Please consider helping an organisation that will help those suffering in the drought and famine in Africa, please……

I close, as always, with this:-

  • Donate to a valid children’s charity of your choice.
  • Visit this blog and comment about your donation. Please also tell me what you wanted to be when you were 8. I still want to collect those tales and hope that some child will read about your words and deeds and want to do the same when they are old enough.

I will:-

  • Add your donation to the Totals page on this blog, totals are updated weekly.
  • I will also write some words about the current donations and the charity
  • Store all comments so that everyone can read them.

Thank you for reading.

Lesley

August 25, 2011 at 10:38 am Leave a comment

Imagine.

Today was and still is Monday. After a couple of domestic disasters last week, exploding shower causing flooding in the kitchen, I felt that the weekend had been far too short. I woke this morning and wanted to just turn over and dream for a little longer. Needless to say I got up and went to work.

It was that kind of day though. You know the kind I mean? I did all the things I needed to and prepared for a busy today tomorrow. I then came home and was, quite simply, grumpy and tired. It took me ages to gee myself up to do a few bits and bobs round the house.

Then I did what I do every day at the moment. I went to the BBC news site for Africa.If you ever want to stop a pity-party then that is the cure. They say if you want to understand someone else’s life then walk a mile in their shoes, I will briefly try.

My alarm wakens me in the morning. My family are all sleeping peacefully at this time, just after 6am. I like to lie there for a minute or two and listen to the birds singing in the trees behind my house. I then quietly slip out of bed. I have about 40 minutes of precious time on my own to shower and get ready. It really is one of my favourite parts of the day once I have recovered from the shock of waking. I love the quiet, no talking, just me and my thoughts.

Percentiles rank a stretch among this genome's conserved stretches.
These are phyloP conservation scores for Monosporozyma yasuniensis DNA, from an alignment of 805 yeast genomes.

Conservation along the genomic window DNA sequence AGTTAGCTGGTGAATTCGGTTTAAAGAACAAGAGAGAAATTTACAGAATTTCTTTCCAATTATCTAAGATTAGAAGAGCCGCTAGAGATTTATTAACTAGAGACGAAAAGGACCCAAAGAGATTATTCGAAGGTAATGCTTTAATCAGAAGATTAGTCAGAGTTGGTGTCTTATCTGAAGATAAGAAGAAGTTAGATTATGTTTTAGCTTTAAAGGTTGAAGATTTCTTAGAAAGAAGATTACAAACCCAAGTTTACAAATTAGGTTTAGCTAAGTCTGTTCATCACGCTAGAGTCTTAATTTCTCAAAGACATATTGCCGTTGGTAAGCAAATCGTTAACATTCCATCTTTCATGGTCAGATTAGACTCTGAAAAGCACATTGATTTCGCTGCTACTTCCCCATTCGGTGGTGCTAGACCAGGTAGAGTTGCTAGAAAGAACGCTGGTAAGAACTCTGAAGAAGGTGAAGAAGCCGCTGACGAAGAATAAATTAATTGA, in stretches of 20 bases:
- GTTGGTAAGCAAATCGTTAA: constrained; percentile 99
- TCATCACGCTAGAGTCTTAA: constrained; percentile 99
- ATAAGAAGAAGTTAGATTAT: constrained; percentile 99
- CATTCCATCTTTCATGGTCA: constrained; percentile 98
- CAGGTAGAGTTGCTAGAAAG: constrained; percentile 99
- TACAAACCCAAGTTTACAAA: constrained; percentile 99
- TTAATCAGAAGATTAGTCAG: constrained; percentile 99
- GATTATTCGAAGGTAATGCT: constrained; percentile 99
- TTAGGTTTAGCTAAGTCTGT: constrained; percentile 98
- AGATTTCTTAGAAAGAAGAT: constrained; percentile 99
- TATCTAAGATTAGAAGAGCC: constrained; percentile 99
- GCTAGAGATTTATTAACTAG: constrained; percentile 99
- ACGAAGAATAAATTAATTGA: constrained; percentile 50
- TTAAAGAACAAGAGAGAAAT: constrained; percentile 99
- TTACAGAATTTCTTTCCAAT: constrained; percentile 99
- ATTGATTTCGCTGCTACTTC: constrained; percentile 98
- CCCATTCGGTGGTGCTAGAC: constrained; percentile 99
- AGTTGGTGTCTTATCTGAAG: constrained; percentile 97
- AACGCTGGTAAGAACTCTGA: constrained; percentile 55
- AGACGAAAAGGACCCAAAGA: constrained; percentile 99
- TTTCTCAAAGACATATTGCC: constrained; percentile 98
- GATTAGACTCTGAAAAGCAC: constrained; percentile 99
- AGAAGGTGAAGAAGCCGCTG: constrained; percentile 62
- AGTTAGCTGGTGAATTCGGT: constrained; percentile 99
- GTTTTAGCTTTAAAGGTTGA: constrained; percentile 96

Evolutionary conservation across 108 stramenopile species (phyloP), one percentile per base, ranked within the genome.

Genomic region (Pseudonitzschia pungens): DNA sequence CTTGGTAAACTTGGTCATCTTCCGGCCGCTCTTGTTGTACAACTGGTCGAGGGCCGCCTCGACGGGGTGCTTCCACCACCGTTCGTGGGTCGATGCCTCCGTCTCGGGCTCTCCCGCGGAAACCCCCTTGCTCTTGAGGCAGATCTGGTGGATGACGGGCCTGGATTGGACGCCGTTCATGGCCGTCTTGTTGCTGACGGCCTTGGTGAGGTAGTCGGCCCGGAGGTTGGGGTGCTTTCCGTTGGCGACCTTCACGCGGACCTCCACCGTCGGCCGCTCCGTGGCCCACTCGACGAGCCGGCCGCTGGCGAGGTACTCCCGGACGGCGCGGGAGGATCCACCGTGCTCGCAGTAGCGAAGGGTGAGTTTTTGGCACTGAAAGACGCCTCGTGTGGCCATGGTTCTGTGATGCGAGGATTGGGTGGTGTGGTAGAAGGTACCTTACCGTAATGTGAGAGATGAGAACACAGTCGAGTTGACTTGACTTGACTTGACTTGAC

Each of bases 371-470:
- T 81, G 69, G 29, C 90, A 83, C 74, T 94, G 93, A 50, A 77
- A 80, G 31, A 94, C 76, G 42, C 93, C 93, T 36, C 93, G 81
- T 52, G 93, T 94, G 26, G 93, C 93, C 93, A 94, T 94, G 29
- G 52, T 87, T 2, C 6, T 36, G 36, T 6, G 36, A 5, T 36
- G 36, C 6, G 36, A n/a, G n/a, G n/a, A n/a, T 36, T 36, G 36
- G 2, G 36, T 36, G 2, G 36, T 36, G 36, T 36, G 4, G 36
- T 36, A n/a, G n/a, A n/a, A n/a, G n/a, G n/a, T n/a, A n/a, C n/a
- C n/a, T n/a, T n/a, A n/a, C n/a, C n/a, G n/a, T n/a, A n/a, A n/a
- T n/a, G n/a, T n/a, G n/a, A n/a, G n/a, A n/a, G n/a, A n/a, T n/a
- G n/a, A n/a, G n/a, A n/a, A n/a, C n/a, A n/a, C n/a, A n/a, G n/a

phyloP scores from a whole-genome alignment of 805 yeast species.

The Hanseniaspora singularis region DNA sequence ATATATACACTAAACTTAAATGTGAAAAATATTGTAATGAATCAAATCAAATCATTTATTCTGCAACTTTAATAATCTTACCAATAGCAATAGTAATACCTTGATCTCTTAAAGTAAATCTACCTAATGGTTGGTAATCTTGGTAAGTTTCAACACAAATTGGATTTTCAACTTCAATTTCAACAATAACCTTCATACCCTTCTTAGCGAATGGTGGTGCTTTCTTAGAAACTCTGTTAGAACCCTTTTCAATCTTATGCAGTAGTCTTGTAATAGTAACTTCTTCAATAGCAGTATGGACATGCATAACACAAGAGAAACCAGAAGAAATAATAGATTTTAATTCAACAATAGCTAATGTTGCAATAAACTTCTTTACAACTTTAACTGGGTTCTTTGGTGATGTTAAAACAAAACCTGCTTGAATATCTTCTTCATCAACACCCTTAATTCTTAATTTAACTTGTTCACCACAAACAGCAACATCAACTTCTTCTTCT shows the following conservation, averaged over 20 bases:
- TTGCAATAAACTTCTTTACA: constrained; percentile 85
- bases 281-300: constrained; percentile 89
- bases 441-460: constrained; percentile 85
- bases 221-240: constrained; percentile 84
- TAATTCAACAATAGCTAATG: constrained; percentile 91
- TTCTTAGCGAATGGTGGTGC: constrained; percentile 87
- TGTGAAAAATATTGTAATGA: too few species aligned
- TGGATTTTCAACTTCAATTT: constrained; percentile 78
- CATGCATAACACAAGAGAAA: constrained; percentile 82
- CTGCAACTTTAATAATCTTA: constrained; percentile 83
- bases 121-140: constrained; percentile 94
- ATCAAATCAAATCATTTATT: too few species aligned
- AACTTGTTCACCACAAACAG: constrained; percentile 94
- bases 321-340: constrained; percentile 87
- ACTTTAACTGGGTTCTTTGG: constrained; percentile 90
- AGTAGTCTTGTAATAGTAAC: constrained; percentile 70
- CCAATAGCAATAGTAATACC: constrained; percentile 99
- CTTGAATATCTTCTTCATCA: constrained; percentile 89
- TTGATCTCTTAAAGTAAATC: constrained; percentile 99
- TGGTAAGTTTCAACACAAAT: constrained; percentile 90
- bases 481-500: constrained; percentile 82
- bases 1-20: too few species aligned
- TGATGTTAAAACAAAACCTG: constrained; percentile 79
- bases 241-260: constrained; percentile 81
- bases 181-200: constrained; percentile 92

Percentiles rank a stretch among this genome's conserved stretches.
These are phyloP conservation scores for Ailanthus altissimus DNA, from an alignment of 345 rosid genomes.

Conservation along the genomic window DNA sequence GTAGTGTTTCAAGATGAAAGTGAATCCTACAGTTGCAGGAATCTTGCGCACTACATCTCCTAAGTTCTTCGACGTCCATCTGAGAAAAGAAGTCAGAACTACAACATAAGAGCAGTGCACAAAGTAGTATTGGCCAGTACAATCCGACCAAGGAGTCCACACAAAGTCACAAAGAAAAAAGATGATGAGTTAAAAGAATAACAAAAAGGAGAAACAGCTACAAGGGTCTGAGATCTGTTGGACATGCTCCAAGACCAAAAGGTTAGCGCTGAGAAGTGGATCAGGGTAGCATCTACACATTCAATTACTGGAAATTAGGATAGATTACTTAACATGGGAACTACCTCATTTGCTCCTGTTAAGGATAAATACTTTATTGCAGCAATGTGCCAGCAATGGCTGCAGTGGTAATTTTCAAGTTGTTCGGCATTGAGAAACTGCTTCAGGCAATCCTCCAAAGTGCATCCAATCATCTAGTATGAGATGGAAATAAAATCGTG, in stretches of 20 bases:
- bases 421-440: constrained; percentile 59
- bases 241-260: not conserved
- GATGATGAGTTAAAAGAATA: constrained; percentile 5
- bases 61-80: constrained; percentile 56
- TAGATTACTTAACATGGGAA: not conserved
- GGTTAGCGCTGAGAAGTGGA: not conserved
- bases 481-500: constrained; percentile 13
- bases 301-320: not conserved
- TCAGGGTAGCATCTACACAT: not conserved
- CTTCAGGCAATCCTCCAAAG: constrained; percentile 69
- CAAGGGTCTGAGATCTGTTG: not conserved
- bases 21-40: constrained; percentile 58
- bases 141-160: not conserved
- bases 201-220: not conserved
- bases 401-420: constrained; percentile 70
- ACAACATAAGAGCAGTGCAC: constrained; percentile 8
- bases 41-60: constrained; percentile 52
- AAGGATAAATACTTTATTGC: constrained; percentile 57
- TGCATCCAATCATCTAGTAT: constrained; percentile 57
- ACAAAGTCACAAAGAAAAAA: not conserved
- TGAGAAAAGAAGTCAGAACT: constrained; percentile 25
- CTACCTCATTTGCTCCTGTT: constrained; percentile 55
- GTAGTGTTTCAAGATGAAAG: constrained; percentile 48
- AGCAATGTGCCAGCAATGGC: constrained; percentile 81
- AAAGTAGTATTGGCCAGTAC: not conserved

So, if I was a mother in Dadaab, what would my morning be like? The heat would start to rise as dawn breaks and the noise starts to build. The smell I imagine would be harsh, a camp built for less than 100,000 people with over 300,000 in place would struggle with sanitation; it would have to be extended and extended to cope with the numbers. Thoughts of disease such as cholera and diarrhoea would then strike you, how to protect your children from this? I imagine that would be a constant thread of fear in my head.

But the worst part I can imagine? The sounds of children. Hungry and distressed babies have a very unique cry, it sounds hoarse and from the back of the throat. I know the sound from when my children were ill for, thankfully, short periods. It is the most heart-rending sound I know, guttural and primal. You know the sound I mean.

Next time I want to have myself a pity-party I will remind myself of this post.

I close with this:-

  • Donate to a valid children’s charity of your choice.
  • Visit this blog and comment about your donation. Please also tell me what you wanted to be when you were 8. I still want to collect those tales and hope that some child will read about your words and deeds and want to do the same when they are old enough.

I will:-

  • Add your donation to the Totals page on this blog, totals are updated weekly.
  • I will also write some words about the current donations and the charity
  • Store all comments so that everyone can read them.

Thank you for reading.

Lesley

August 1, 2011 at 10:55 pm 4 comments